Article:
It is a typical British film in a way: its pace, its gritty locations, its gray colours, even weather itself is very British. Nothing wrong with that, of course, expect this is all really superficial. The direction is pretty nonexistent and misses all the right moments. So much so that the supposedly funny scenes are without laughter and the moments where you should feel something (maybe even cry) are so cold and contrived that you’ll end up feeling absolutely nothing.

The script pretty basic and actually quite weak in places. There are scenes in which characters reveal their true motives to each other, in the lamest and laziest way, with dialogue that  rings so annoyingly  untrue, even though it’s all supposed to be a real story: for example the scene where Bob Hoskins tells, out of the blue, that the reason why he wants to help out is because his difficult childhood, is really contrived! And then later on in the film, there’s a very similar moment in which Rosamund Pike (who at least is good with the little she’s been given) tells Sally Hawkins how she feels. My God, do people really talk like that?

It’s funny how they managed to make a true story seem to un-real!

Even Miranda Richardson‘s depiction as  the Secretary of State is so over the top that you almost wonder whether she’s even realized she’s not on a Harry Potter set anymore.

Almost every single character in this film is a two-dimensional caricature, purely functional to the story: they can all be described with one adjective each. Most of the men act as the baddies, as if they were performing to 5 years old children, in the most ludicrous way. Was that really the only way to make the women appear stronger in the film?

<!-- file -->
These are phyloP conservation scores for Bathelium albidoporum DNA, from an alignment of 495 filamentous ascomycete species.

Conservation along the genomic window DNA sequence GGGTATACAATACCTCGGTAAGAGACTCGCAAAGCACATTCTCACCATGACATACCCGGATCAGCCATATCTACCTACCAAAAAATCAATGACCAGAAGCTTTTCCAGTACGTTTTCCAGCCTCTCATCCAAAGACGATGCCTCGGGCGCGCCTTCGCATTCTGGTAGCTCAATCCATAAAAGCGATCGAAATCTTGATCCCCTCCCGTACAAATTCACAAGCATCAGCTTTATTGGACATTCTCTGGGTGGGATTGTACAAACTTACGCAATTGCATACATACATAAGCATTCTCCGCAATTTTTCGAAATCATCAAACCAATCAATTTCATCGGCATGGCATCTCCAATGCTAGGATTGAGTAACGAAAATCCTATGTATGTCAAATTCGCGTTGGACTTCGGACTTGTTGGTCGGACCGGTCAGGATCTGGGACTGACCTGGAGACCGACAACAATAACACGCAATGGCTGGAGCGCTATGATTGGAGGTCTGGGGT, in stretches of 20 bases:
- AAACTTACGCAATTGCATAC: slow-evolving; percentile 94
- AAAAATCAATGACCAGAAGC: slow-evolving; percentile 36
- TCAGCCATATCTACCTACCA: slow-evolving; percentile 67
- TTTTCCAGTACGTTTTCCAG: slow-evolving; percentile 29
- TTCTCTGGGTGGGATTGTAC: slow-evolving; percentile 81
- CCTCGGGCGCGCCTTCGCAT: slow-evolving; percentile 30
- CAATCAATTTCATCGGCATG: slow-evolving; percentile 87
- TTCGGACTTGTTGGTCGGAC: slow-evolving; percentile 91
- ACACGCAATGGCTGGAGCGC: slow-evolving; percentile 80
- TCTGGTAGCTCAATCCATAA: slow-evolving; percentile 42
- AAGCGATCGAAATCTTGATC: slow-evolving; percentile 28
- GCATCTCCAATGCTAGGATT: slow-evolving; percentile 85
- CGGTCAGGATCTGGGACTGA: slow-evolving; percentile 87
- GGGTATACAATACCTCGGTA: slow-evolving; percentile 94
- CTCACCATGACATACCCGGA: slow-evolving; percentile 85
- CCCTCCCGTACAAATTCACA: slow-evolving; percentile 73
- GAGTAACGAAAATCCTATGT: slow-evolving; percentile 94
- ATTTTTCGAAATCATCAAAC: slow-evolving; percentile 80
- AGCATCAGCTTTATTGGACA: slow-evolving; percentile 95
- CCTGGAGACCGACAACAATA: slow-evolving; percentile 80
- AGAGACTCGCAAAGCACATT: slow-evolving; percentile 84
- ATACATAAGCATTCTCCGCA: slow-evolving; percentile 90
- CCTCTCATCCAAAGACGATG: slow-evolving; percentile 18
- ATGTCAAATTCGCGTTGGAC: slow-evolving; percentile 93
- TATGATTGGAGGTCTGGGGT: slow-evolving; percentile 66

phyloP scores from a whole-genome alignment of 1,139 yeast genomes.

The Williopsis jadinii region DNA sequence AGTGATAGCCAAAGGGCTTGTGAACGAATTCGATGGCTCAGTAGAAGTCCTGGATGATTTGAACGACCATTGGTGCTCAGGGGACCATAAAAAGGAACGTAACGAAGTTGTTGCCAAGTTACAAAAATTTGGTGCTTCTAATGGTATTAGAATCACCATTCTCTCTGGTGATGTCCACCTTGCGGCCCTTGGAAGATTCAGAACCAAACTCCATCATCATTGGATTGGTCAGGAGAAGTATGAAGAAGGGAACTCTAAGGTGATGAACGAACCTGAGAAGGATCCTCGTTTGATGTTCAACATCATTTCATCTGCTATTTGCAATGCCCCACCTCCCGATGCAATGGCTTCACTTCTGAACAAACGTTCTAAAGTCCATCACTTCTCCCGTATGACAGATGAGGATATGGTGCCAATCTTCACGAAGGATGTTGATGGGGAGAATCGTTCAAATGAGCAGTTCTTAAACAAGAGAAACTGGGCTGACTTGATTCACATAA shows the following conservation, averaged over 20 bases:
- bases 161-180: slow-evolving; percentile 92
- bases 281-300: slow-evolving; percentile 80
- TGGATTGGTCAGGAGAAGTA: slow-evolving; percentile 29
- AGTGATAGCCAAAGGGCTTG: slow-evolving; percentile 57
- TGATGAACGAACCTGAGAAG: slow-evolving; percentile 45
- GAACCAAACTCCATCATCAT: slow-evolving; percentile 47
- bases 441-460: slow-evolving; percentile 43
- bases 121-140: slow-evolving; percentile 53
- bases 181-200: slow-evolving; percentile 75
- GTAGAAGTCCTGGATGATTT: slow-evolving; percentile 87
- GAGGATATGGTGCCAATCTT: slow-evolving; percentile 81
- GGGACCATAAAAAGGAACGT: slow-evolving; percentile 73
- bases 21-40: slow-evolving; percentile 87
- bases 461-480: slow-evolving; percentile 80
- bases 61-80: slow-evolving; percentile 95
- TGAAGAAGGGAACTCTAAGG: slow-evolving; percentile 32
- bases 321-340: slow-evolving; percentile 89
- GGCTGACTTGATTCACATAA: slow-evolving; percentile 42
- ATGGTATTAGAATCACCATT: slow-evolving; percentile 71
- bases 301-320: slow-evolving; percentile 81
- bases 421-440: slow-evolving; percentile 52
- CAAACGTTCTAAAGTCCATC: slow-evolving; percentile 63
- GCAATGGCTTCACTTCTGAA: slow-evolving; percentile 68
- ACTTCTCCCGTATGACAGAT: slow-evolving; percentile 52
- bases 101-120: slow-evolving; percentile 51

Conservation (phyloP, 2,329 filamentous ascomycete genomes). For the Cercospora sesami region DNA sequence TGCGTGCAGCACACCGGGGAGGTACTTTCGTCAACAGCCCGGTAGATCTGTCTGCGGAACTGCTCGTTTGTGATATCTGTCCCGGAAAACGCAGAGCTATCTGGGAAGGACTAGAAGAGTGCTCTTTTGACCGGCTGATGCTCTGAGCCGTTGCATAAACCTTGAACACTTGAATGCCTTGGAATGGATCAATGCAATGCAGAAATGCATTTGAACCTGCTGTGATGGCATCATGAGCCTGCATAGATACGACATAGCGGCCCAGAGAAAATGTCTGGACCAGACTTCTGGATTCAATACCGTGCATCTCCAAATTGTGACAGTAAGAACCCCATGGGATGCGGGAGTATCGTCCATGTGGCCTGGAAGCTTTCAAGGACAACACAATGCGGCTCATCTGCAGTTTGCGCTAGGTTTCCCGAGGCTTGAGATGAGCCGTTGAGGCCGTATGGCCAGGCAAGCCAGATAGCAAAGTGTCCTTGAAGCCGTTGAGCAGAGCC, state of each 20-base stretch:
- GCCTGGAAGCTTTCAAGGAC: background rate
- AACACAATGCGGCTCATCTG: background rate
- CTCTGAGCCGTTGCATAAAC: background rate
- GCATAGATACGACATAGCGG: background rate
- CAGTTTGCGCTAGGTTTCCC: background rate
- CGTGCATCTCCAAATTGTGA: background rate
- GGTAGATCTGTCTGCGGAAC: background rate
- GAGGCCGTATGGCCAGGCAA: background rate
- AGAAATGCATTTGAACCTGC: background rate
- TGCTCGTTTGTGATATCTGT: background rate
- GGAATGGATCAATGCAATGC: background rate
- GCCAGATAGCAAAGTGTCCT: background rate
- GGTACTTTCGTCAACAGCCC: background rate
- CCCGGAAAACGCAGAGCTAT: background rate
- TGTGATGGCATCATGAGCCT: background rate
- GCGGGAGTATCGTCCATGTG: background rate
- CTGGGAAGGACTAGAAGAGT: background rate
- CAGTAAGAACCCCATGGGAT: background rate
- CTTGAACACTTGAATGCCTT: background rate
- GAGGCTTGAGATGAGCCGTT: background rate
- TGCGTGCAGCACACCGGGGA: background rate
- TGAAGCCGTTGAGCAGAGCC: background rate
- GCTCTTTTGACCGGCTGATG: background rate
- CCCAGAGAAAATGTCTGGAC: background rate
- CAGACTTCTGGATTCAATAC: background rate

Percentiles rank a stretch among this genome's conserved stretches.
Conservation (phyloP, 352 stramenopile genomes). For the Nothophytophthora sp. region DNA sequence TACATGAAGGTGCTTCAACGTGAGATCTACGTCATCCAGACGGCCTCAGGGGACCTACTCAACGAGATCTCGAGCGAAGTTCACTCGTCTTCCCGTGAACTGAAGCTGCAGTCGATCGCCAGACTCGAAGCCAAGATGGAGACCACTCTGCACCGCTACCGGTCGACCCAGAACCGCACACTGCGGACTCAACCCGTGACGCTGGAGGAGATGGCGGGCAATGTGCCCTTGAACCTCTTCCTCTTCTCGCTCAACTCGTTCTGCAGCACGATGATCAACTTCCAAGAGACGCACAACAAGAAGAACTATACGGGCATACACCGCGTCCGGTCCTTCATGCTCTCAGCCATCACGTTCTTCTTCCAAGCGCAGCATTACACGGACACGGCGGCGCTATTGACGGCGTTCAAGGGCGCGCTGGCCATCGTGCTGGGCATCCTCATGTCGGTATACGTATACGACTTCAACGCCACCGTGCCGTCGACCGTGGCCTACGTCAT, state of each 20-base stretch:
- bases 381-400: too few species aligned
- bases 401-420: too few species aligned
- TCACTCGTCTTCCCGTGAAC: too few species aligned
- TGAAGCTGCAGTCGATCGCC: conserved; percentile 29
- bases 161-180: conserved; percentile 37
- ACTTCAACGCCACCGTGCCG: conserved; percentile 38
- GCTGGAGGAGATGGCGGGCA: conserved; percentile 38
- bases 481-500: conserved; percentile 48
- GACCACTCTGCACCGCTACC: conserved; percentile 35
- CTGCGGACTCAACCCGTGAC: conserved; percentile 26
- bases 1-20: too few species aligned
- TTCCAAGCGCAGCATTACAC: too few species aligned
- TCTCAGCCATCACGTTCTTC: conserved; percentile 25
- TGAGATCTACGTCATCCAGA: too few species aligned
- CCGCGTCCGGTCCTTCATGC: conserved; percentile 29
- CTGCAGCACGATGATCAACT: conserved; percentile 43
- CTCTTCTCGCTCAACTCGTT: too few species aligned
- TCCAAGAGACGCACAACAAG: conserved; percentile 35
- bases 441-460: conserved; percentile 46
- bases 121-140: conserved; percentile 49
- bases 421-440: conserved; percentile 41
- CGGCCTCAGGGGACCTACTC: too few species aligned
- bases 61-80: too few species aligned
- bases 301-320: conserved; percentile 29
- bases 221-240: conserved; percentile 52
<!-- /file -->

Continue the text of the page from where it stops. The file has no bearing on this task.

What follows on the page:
The only one who attempts to do something a little bit more interesting is Richard Schiff, but unfortunately there isn’t enough of him to make him an interesting character anyway.

Once again, the Bob Hoskins‘s character (A union shop steward) is a one-dimensional one too. The moment where he quotes Carl Marx, is just one of the several contrived moments in the script, aiming for an easy punch-line, but actually contributing to make it even more un-real . Are we really supposed to believe that a character like him, really knows Carl Marx by heart?

Not to mention all the silly subplot which, on paper should really make the characters more real, but in practice end up being “so what?” moments. For example, what’s all the business with that woman with the sick husband (and the suicide too!!)? How is that meant to fit into the story? Are we meant to feel something for her? Because if that’s the case, I didn’t really feel anything about it.

And what about all the stuff with the bullied son at the beginning? Why is that subplot even there at all?

But the most awkward element of them all is Sally Hawkins‘s performance as Rita O’Grady. She’s supposed to be the strong woman who says “enough is enough” (in fact you can even see the real person in some real footage used during the end credits) and yet for most first half of the film she’s constantly acting as an incredibly shy  woman. Her mannerism is just wrong for the type of person she’s supposed to be. How she lowers her eyes every time she needs to talk so someone, or her stuttering and feeble tone of voice whilst she should actually be the strong one. wasn’t Rita O’Grady the woman who managed to rally all the others and convince them to join her in a strike for the right of equal pay. Well, in this film I get no sense at all that she could be a leader…

It’s a real pity, because a story like that really deserved something a lot better than this film.

6/10

Shutter Island – BluRay Review

SHUTTER ISLAND – (6.5/10)

Directed by Martin Scorsese. Starring Leonardo DiCaprioMark RuffaloBen KingsleyMax von Sydow

I am assuming that if you are reading this, you’ve probably already seen the film. If you haven’t and you don’t want to know how it all ends, please stop now as this review will be full of SPOILERS.

The film has been around for almost a year now and it’s even out on DVD and Bluray but it recently popped up again on the pages of Variety, Screen International and The Hollywood Reporter in a big campaign “for your consideration” as Paramount is trying to push it for the forthcoming awards season.